Where do you stand on seasonal holiday recognition in school music class/concerts?
NAfME recently heard from a member who asked:
What resources are available about what songs can be “banned” from my classroom when a parent complains?
When asked for details, this member told NAfME:
“Banning types of songs is an issue that comes up pretty regularly here. . . often initiated by a different parent each time, but not always. In the attempt to help our district create a policy about censorship, I am trying to pull some resources/research together, as I’m tired of having songs/activities chopped from my classroom because one parent complains, when hundreds of children and their parents like the song/activity. Right now, the decision is based on mere opinion. More often than not, the song is axed because the administrator just doesn’t want the hassle of parents raising an even bigger stink if we keep it.”
Some songs that received complaints include:
- a Halloween song (students who don’t celebrate Halloween are allowed to sit out)
- “Must Be a Leprechaun” (complaint being that it teaches lying and shifting responsibility to a leprechaun)
- “Be Kind to Your Parents” (complaint being that it teaches disrespect toward parents)
- Hanukkah songs (because Christians don’t celebrate it)
- religious Christmas songs (because others don’t have these beliefs)
- Santa songs (because it is Satan transposed)
- hunting songs (because of cruelty to animals, or use of weapons).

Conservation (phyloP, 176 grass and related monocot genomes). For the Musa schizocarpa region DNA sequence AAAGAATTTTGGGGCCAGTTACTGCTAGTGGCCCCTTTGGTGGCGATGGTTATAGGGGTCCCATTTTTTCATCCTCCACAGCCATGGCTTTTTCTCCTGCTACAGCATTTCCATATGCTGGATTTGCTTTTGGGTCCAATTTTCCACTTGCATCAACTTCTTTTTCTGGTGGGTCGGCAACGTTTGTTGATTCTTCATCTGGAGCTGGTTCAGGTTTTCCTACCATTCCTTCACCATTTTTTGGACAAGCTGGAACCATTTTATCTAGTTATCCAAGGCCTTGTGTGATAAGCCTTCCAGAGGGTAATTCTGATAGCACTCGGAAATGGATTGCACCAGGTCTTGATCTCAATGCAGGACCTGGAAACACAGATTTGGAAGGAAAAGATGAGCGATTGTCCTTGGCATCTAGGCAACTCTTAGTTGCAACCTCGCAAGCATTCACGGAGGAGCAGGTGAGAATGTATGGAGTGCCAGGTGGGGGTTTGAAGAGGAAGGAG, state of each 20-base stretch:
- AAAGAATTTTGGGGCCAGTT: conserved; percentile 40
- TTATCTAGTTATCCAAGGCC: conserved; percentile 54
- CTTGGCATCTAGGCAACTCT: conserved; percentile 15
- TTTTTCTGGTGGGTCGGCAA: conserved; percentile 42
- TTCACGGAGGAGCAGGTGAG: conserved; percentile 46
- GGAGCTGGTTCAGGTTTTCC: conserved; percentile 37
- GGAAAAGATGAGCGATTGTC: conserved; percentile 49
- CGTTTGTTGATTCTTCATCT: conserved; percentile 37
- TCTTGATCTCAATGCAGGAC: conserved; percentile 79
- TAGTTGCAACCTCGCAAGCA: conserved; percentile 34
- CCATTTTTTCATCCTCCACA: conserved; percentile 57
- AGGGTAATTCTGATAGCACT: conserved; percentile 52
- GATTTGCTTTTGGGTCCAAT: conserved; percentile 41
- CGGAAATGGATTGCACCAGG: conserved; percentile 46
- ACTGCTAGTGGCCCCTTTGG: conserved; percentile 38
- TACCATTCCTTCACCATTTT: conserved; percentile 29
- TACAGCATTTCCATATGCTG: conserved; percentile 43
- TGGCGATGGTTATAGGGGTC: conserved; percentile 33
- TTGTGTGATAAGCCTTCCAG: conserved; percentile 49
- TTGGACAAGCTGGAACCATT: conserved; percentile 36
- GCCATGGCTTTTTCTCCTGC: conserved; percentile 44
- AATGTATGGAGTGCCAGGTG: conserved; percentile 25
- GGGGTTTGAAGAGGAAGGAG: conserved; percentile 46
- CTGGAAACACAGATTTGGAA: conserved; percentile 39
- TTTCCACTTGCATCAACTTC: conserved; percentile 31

“In some cases, parents were willing to have it settled simply by having their child sit out. If they had chosen to demand the song’s removal, there is no protection — at this point — to stop that from happening. I want to change that.
“It seems to me that if intelligent people disagree on a song, it should not be cut. If 90% of the population felt the song was inappropriate for elementary school children, that would be a pretty clear indication that it should be removed. I believe the burden of proof should lie with the parents. They should prove that the song is disagreeable to the general population, not just a particular interest group.
“I would love to hear from others or read information on how to deal with these complaints.”
What do you think? Have suggestions ? Please comment below, and /or on the choral forums
Hootenanny: is gathering of folk musicians wherein each person gets an allotted amount of time in which to share a song or song(s) they wrote; or a gathering at which folksingers entertain often with the audience joining in (Merriam) First Known Use: 1929
Huzzah: Archaic way of saying “Hurrah! Or Hooray!” – or simply an exclamation; seen in literature at least since Shakespeare’s time;
“Huzzah! Enjoy your holiday/winter break, maybe host a hootenanny – unless you’re a humbug!”
Sue Rarus, December 16, 2011 © National Association for Music Education